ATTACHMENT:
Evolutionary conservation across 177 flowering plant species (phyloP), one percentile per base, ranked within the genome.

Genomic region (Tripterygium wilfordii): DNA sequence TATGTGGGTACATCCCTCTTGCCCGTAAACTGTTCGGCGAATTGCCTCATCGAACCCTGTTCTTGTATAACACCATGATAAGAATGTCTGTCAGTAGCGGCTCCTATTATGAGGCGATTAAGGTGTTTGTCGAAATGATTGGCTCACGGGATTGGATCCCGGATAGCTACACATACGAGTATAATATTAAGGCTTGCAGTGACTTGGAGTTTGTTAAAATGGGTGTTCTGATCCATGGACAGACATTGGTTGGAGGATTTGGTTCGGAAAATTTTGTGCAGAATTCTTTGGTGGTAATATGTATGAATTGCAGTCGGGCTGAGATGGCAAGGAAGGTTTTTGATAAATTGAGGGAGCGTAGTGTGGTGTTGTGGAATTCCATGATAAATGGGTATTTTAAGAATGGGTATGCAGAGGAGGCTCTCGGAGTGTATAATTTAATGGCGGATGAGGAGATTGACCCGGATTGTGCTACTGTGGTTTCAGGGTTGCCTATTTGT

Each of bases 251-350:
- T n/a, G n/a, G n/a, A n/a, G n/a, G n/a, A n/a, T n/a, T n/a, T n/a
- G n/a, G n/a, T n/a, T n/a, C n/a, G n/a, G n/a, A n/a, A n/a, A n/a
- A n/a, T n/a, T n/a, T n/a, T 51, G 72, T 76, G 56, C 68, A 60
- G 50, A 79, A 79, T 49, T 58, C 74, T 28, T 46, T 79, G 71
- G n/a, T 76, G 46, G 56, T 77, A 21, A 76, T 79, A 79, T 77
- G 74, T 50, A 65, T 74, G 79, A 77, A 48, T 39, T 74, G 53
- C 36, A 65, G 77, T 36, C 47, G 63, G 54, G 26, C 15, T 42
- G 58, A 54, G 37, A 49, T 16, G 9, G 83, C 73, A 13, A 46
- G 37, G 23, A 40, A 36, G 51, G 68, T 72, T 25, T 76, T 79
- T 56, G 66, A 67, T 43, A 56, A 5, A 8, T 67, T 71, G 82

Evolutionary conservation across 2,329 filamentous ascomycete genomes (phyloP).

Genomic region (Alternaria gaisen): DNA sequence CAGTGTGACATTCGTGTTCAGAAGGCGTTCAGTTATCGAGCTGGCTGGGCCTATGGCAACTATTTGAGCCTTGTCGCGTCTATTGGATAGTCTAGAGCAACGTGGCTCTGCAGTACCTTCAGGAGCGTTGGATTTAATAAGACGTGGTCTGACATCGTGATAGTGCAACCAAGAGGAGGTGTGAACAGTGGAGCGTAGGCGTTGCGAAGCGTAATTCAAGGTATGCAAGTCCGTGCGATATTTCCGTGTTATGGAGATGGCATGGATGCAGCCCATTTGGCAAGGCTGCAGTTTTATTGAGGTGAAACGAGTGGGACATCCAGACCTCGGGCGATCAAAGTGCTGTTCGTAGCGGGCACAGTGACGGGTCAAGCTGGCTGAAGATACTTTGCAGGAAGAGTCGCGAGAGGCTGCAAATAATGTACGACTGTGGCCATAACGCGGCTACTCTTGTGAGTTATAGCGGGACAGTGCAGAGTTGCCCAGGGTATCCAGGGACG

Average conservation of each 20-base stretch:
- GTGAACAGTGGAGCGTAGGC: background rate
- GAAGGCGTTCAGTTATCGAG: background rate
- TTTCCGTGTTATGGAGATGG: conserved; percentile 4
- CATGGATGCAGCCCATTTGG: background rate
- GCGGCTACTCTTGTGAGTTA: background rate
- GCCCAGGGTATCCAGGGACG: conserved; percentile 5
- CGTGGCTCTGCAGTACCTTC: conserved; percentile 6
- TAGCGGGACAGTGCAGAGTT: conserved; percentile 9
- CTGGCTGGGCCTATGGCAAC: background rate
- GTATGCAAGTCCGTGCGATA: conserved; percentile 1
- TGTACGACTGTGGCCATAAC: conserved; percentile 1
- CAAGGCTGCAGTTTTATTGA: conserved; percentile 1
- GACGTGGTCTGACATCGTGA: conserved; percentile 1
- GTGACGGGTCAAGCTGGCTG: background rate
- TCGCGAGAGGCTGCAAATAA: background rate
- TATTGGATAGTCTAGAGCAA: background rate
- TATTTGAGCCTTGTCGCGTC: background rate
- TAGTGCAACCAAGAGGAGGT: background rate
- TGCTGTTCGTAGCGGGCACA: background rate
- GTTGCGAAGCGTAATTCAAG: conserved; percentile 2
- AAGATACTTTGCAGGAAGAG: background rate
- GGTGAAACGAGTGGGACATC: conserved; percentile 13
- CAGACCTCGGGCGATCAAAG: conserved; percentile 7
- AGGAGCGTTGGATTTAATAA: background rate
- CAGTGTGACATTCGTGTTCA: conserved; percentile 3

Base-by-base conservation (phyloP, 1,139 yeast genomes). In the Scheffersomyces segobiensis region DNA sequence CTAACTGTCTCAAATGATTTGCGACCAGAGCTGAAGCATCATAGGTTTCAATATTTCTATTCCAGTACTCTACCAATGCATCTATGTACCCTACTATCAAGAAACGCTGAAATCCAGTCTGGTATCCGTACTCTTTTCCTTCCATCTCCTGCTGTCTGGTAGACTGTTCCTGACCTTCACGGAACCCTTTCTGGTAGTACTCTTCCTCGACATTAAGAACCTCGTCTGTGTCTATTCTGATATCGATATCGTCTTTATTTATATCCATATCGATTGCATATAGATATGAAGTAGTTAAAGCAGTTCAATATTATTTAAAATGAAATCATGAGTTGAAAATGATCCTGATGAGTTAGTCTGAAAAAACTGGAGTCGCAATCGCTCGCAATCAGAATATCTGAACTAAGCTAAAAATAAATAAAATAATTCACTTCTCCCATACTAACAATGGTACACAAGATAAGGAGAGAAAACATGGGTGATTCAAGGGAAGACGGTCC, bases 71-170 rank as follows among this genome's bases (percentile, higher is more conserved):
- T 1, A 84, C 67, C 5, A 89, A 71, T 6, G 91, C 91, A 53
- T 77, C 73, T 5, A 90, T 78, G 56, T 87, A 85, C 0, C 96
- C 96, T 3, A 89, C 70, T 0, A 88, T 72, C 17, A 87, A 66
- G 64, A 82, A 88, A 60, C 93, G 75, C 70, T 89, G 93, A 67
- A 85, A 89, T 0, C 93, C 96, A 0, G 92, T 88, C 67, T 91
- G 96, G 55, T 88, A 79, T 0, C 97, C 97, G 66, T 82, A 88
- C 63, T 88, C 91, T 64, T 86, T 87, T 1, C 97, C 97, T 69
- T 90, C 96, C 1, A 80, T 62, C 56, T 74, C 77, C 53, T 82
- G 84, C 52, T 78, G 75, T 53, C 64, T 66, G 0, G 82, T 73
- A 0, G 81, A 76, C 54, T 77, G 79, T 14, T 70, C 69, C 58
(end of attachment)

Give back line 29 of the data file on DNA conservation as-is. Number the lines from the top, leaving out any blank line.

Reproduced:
- GACGTGGTCTGACATCGTGA: conserved; percentile 1